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Patrick Heron

ACTIVE AS A PAINTER FOR BETTER than sixty years, as a writer on art for more than fifty, and as a campaigner on art education and landscape conservation for thirty, Patrick Heron never lost his passion, his innocence, or his idealism. That was what made any encounter with Patrick, his paintings, or his words a life-enhancing experience. Whether he was working for the preservation of the independent art schools in Britain or against the removal of field boundaries in West Penwith, his early-modernist sense of the need to adopt a firm moral position, whether aesthetic or political, gave his many campaigns considerable force.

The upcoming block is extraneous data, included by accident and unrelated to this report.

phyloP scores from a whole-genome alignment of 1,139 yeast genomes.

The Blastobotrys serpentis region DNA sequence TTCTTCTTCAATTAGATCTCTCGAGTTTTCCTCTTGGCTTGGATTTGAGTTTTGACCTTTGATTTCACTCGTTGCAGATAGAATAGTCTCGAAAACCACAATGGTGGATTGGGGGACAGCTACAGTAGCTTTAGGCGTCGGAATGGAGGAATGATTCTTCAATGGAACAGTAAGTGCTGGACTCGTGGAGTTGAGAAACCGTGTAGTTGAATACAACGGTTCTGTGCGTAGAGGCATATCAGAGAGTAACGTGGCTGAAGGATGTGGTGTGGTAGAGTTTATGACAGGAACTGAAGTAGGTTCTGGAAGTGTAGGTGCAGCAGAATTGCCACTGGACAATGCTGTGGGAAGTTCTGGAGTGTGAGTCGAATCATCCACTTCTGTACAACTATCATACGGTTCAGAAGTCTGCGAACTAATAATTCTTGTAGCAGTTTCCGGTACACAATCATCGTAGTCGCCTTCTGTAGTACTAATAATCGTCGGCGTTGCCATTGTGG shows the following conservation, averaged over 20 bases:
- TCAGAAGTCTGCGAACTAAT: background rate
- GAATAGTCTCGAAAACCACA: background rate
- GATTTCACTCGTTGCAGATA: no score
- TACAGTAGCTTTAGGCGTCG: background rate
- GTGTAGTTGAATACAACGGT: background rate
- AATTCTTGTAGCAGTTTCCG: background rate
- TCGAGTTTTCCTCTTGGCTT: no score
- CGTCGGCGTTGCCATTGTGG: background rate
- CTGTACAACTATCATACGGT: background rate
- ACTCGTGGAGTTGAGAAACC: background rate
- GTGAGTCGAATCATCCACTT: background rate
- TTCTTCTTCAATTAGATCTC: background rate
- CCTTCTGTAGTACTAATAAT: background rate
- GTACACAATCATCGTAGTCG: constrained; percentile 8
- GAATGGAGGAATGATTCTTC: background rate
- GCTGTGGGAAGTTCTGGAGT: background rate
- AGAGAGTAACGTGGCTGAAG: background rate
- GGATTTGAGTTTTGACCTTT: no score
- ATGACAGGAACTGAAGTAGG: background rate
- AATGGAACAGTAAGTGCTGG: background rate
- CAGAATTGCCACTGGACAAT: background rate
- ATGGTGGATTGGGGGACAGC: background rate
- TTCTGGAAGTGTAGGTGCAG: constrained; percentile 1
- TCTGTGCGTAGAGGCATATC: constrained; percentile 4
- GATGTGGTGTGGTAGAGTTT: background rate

Patrick’s passion was inspired by a profound generosity of spirit. He was a maker of reputations for others, not himself. “You open the eyes to those things which ordinary critics are unaware of,” wrote Braque to Heron in 1955, on receiving a copy of The Changing Forms

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